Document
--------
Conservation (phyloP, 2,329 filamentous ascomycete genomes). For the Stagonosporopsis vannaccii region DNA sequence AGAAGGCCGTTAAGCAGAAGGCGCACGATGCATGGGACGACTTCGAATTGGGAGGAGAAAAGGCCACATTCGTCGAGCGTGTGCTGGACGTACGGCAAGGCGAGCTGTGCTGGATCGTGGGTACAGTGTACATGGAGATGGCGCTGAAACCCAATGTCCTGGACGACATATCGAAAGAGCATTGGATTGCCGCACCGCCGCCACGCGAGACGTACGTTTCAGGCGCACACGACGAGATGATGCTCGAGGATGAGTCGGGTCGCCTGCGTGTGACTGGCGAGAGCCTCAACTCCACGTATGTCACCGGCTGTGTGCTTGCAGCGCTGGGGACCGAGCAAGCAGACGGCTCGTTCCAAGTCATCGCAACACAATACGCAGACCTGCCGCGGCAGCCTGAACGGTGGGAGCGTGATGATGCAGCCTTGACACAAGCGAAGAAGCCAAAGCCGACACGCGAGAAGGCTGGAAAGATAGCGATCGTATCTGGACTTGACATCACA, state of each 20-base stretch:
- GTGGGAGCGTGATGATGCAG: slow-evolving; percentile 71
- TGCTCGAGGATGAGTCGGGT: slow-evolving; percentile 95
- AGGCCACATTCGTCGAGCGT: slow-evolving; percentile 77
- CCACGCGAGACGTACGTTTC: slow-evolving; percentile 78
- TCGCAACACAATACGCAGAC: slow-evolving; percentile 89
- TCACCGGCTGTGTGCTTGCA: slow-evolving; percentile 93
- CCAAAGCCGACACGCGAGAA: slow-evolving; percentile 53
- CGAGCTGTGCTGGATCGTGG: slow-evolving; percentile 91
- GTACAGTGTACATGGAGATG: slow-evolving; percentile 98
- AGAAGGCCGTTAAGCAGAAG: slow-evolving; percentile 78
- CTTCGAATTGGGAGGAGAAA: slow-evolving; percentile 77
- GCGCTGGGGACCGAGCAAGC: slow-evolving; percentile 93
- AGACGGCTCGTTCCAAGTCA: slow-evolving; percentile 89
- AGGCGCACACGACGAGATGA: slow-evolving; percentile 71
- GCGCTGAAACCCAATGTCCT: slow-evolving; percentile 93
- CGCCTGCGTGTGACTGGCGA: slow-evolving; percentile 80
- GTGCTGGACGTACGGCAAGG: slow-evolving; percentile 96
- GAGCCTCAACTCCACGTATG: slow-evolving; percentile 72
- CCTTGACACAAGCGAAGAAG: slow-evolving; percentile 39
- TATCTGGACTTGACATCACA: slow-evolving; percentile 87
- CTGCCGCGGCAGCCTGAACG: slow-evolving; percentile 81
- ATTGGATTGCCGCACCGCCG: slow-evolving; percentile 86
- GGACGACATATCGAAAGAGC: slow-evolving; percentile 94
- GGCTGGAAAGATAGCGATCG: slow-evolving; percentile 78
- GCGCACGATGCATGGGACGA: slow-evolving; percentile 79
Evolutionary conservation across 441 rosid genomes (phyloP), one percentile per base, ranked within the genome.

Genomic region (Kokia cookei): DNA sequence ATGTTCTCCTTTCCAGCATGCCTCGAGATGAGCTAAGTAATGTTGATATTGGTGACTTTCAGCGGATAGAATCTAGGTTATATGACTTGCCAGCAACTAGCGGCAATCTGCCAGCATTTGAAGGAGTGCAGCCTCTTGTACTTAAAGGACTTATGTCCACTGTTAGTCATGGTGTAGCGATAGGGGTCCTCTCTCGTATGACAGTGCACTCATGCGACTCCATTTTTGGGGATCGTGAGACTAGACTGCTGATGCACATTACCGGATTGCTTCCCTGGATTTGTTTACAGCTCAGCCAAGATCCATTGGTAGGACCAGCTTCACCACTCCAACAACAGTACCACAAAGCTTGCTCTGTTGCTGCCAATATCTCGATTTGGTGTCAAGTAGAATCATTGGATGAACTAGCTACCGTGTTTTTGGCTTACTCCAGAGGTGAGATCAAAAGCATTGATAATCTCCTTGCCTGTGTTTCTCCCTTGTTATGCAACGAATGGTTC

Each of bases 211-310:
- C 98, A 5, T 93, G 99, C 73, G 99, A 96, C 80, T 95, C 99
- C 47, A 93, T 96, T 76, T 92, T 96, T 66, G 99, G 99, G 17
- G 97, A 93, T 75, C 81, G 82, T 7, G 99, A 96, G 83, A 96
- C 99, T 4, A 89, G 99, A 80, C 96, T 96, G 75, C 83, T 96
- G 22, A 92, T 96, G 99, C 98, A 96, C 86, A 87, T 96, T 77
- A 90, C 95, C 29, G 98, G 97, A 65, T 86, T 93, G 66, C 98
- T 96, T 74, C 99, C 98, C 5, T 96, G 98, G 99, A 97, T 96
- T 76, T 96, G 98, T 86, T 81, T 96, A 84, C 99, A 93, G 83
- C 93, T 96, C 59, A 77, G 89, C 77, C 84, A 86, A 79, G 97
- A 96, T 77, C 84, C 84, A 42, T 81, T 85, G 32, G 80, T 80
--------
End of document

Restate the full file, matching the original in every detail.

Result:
Conservation (phyloP, 2,329 filamentous ascomycete genomes). For the Stagonosporopsis vannaccii region DNA sequence AGAAGGCCGTTAAGCAGAAGGCGCACGATGCATGGGACGACTTCGAATTGGGAGGAGAAAAGGCCACATTCGTCGAGCGTGTGCTGGACGTACGGCAAGGCGAGCTGTGCTGGATCGTGGGTACAGTGTACATGGAGATGGCGCTGAAACCCAATGTCCTGGACGACATATCGAAAGAGCATTGGATTGCCGCACCGCCGCCACGCGAGACGTACGTTTCAGGCGCACACGACGAGATGATGCTCGAGGATGAGTCGGGTCGCCTGCGTGTGACTGGCGAGAGCCTCAACTCCACGTATGTCACCGGCTGTGTGCTTGCAGCGCTGGGGACCGAGCAAGCAGACGGCTCGTTCCAAGTCATCGCAACACAATACGCAGACCTGCCGCGGCAGCCTGAACGGTGGGAGCGTGATGATGCAGCCTTGACACAAGCGAAGAAGCCAAAGCCGACACGCGAGAAGGCTGGAAAGATAGCGATCGTATCTGGACTTGACATCACA, state of each 20-base stretch:
- GTGGGAGCGTGATGATGCAG: slow-evolving; percentile 71
- TGCTCGAGGATGAGTCGGGT: slow-evolving; percentile 95
- AGGCCACATTCGTCGAGCGT: slow-evolving; percentile 77
- CCACGCGAGACGTACGTTTC: slow-evolving; percentile 78
- TCGCAACACAATACGCAGAC: slow-evolving; percentile 89
- TCACCGGCTGTGTGCTTGCA: slow-evolving; percentile 93
- CCAAAGCCGACACGCGAGAA: slow-evolving; percentile 53
- CGAGCTGTGCTGGATCGTGG: slow-evolving; percentile 91
- GTACAGTGTACATGGAGATG: slow-evolving; percentile 98
- AGAAGGCCGTTAAGCAGAAG: slow-evolving; percentile 78
- CTTCGAATTGGGAGGAGAAA: slow-evolving; percentile 77
- GCGCTGGGGACCGAGCAAGC: slow-evolving; percentile 93
- AGACGGCTCGTTCCAAGTCA: slow-evolving; percentile 89
- AGGCGCACACGACGAGATGA: slow-evolving; percentile 71
- GCGCTGAAACCCAATGTCCT: slow-evolving; percentile 93
- CGCCTGCGTGTGACTGGCGA: slow-evolving; percentile 80
- GTGCTGGACGTACGGCAAGG: slow-evolving; percentile 96
- GAGCCTCAACTCCACGTATG: slow-evolving; percentile 72
- CCTTGACACAAGCGAAGAAG: slow-evolving; percentile 39
- TATCTGGACTTGACATCACA: slow-evolving; percentile 87
- CTGCCGCGGCAGCCTGAACG: slow-evolving; percentile 81
- ATTGGATTGCCGCACCGCCG: slow-evolving; percentile 86
- GGACGACATATCGAAAGAGC: slow-evolving; percentile 94
- GGCTGGAAAGATAGCGATCG: slow-evolving; percentile 78
- GCGCACGATGCATGGGACGA: slow-evolving; percentile 79
Evolutionary conservation across 441 rosid genomes (phyloP), one percentile per base, ranked within the genome.

Genomic region (Kokia cookei): DNA sequence ATGTTCTCCTTTCCAGCATGCCTCGAGATGAGCTAAGTAATGTTGATATTGGTGACTTTCAGCGGATAGAATCTAGGTTATATGACTTGCCAGCAACTAGCGGCAATCTGCCAGCATTTGAAGGAGTGCAGCCTCTTGTACTTAAAGGACTTATGTCCACTGTTAGTCATGGTGTAGCGATAGGGGTCCTCTCTCGTATGACAGTGCACTCATGCGACTCCATTTTTGGGGATCGTGAGACTAGACTGCTGATGCACATTACCGGATTGCTTCCCTGGATTTGTTTACAGCTCAGCCAAGATCCATTGGTAGGACCAGCTTCACCACTCCAACAACAGTACCACAAAGCTTGCTCTGTTGCTGCCAATATCTCGATTTGGTGTCAAGTAGAATCATTGGATGAACTAGCTACCGTGTTTTTGGCTTACTCCAGAGGTGAGATCAAAAGCATTGATAATCTCCTTGCCTGTGTTTCTCCCTTGTTATGCAACGAATGGTTC

Each of bases 211-310:
- C 98, A 5, T 93, G 99, C 73, G 99, A 96, C 80, T 95, C 99
- C 47, A 93, T 96, T 76, T 92, T 96, T 66, G 99, G 99, G 17
- G 97, A 93, T 75, C 81, G 82, T 7, G 99, A 96, G 83, A 96
- C 99, T 4, A 89, G 99, A 80, C 96, T 96, G 75, C 83, T 96
- G 22, A 92, T 96, G 99, C 98, A 96, C 86, A 87, T 96, T 77
- A 90, C 95, C 29, G 98, G 97, A 65, T 86, T 93, G 66, C 98
- T 96, T 74, C 99, C 98, C 5, T 96, G 98, G 99, A 97, T 96
- T 76, T 96, G 98, T 86, T 81, T 96, A 84, C 99, A 93, G 83
- C 93, T 96, C 59, A 77, G 89, C 77, C 84, A 86, A 79, G 97
- A 96, T 77, C 84, C 84, A 42, T 81, T 85, G 32, G 80, T 80